Occasionally I have had to cut out jokes because I could tell they were hurting people's feelings and hitting a little too close to home, such as fat jokes in Las Vegas. I even have a joke where I use the n word in front of a black audience. Because of the construction of the joke and my lack of hostile intent behind it, they laugh.

Comedy is all about pushing the envelope, as Jeff, the talented author of one of the funniest and most envelope-pushing things Broadway has seen in years, knows.

It's been a long time since I saw any comic joke about truly harmful stuff, like beating up gays or degrading people with AIDS (Sam Kinison, thankfully, took most of those to his grave with him, and Andrew Dice Clay isn't the phenomenon he once was). Most true gay bashing these days is reserved for either reggae singers or right-wing nut jobs with a microphone who are truly trying to take away our rights. In my opinion, those are the ones we need to focus our energy on, because I feel that they do more harm in the long run than some comic.

Those are the battles I prefer to pick.

And "offensive" is usually in the eye of the beholder. Imagine what some people might think of South Park, Howard Stern--or Jeff's own Avenue Q, with full-frontal (and hilarious) puppet sex. I recently spoke to a friend who said she was loving the show until the puppets started humping. Then she clammed up. Should Jeff remove the offending scene from the show? Not on your life. Lighten up, lady.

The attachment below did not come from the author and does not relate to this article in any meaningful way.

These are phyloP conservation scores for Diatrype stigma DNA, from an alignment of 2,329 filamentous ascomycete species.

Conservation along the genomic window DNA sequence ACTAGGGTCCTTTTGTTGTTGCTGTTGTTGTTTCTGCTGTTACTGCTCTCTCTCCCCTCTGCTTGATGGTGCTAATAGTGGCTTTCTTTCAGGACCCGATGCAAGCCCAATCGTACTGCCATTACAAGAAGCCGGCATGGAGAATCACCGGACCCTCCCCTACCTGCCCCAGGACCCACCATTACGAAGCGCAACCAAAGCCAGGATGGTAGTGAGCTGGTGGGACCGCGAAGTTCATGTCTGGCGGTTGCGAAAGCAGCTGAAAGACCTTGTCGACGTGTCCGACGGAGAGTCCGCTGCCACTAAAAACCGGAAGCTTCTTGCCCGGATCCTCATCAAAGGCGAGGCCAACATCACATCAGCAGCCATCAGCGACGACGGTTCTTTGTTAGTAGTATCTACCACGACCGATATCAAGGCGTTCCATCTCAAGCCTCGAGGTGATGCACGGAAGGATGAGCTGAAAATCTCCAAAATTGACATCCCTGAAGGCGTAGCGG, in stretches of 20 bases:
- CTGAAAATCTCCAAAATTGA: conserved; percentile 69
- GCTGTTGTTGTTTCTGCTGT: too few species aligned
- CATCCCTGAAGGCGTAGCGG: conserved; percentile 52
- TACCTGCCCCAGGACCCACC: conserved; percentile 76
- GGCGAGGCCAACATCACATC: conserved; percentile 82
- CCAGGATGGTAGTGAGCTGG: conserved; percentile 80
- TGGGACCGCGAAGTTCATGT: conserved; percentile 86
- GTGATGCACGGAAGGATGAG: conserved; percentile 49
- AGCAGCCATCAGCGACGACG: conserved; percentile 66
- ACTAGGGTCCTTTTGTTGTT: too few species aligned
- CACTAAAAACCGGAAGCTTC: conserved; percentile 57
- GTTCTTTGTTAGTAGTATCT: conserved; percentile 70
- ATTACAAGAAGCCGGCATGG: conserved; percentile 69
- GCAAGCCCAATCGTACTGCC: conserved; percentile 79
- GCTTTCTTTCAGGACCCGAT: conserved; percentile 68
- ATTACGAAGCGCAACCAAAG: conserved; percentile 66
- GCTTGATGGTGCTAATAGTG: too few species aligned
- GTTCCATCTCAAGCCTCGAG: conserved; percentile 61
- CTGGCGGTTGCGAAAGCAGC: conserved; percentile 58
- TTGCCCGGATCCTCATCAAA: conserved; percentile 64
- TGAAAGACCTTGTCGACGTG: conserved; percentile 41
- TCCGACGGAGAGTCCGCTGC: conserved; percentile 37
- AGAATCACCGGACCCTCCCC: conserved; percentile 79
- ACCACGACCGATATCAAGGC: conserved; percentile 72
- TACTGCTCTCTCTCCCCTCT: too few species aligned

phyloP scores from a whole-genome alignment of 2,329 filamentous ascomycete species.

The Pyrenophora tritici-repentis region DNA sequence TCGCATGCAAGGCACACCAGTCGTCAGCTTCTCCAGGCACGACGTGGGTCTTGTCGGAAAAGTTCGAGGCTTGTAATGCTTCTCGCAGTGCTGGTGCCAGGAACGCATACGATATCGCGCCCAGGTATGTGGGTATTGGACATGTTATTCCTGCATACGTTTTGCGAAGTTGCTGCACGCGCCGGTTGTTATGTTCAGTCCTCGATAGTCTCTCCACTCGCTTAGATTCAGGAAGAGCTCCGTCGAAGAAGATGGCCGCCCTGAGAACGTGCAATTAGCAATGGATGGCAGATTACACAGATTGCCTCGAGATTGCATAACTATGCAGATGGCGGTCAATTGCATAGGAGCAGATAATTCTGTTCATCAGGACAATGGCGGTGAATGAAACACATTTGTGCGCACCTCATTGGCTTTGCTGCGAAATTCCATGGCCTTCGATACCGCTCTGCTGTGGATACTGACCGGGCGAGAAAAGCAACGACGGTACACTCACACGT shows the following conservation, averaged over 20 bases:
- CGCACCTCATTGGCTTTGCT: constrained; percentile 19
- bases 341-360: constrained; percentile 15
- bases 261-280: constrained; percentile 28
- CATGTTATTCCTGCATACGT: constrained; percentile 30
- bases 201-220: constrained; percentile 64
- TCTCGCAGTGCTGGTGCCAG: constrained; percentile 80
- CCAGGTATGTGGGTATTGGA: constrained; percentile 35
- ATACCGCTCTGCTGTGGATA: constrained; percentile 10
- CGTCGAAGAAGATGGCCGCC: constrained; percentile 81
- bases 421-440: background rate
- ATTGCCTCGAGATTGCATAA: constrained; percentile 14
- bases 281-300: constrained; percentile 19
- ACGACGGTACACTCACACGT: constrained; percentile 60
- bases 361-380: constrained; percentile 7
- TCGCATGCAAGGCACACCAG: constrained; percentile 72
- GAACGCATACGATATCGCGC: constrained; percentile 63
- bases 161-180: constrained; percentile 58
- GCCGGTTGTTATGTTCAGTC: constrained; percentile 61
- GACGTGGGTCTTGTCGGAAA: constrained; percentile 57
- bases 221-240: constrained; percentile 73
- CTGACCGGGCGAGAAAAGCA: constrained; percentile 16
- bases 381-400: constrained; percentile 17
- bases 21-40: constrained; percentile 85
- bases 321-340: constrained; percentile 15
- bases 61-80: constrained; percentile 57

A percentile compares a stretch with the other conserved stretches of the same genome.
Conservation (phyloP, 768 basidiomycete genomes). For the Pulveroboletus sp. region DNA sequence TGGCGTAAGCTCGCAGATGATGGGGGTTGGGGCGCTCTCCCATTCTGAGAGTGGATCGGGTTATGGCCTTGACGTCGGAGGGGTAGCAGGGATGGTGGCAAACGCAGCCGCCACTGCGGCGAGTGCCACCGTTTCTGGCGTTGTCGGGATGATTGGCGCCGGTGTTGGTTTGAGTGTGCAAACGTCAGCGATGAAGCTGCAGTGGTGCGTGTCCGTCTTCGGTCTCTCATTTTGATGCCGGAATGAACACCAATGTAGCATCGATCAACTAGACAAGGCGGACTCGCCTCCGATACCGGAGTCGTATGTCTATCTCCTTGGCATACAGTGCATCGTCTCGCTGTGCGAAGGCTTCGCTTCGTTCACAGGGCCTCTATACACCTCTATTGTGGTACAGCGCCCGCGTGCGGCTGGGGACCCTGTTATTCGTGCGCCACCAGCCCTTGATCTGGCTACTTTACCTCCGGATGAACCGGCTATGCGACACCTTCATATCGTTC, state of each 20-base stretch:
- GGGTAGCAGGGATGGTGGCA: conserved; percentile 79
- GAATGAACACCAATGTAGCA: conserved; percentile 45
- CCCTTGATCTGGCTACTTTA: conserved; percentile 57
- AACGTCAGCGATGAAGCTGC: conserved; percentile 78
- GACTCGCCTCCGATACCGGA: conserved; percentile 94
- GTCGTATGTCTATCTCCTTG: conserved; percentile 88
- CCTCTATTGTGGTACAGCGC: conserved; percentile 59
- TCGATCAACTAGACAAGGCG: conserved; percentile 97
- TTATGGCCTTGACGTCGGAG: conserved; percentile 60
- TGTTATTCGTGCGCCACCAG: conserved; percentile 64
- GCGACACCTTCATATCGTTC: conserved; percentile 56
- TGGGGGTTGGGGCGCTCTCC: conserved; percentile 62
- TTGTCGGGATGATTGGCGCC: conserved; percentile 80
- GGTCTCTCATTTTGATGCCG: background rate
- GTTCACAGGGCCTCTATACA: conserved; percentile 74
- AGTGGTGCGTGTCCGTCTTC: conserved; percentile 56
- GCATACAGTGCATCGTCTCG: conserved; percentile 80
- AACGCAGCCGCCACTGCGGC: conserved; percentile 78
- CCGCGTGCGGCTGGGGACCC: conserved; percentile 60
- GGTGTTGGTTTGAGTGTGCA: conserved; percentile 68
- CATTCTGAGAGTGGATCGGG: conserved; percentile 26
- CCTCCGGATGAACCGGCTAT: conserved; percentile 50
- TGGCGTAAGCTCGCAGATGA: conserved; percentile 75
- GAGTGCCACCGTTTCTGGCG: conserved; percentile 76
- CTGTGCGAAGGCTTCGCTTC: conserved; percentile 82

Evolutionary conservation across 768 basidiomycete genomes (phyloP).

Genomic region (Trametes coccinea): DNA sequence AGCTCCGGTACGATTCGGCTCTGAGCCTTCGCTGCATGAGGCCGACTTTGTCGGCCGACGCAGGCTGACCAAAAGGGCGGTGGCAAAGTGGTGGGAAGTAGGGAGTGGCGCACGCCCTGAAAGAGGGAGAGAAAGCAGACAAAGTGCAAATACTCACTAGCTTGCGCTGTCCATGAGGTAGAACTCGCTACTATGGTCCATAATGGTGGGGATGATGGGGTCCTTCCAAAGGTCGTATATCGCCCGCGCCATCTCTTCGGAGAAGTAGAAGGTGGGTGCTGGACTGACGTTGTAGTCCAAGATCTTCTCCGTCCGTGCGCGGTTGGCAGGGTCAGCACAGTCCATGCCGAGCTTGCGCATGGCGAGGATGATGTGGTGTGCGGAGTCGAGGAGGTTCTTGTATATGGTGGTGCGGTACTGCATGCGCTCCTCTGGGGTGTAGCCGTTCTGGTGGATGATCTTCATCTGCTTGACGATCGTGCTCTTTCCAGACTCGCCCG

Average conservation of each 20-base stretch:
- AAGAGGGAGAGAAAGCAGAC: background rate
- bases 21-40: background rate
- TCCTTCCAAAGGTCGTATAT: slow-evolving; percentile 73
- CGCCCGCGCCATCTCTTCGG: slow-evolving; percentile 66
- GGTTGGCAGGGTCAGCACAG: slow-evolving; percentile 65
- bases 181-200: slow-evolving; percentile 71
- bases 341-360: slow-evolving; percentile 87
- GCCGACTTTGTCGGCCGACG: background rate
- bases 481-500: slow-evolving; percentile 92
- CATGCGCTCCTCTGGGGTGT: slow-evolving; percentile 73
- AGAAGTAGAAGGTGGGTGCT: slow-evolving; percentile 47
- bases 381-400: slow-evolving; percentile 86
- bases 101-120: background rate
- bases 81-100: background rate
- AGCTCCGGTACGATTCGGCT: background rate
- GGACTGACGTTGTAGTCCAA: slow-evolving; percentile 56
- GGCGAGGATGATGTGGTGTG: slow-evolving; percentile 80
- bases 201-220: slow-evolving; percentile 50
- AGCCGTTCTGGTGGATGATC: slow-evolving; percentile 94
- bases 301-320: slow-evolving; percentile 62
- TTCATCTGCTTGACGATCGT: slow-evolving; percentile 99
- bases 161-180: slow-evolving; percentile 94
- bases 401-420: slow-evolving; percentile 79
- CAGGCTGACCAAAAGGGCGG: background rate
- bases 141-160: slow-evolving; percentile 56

I am glad Jeff wrote his letter and I'm glad it provoked discussion. But In Leno's defense, he did host the first openly gay stand-up ever on the Tonight Show, Bob Smith, in 1994. Other out comedians have appeared since. Some of his staff members are gay, and he regularly hosts gay celebrities like Melissa, Elton, Ellen, and Rosie, asking them about their partners and families the same as if they were married straights.

If Leno had made a joke like Kinison or Clay did, I would have cosigned Jeff's letter. But I doubt that was the case. Perhaps what Jeff is essentially saying is, "Write better gay jokes, Jay."

If comedians were suddenly required to offend no one, then all we could talk about would be the socks in the laundry. And even that would offend Chinese people.

Advocate Channel - The Pride StoreOut / Advocate Magazine - Fellow Travelers & Jamie Lee Curtis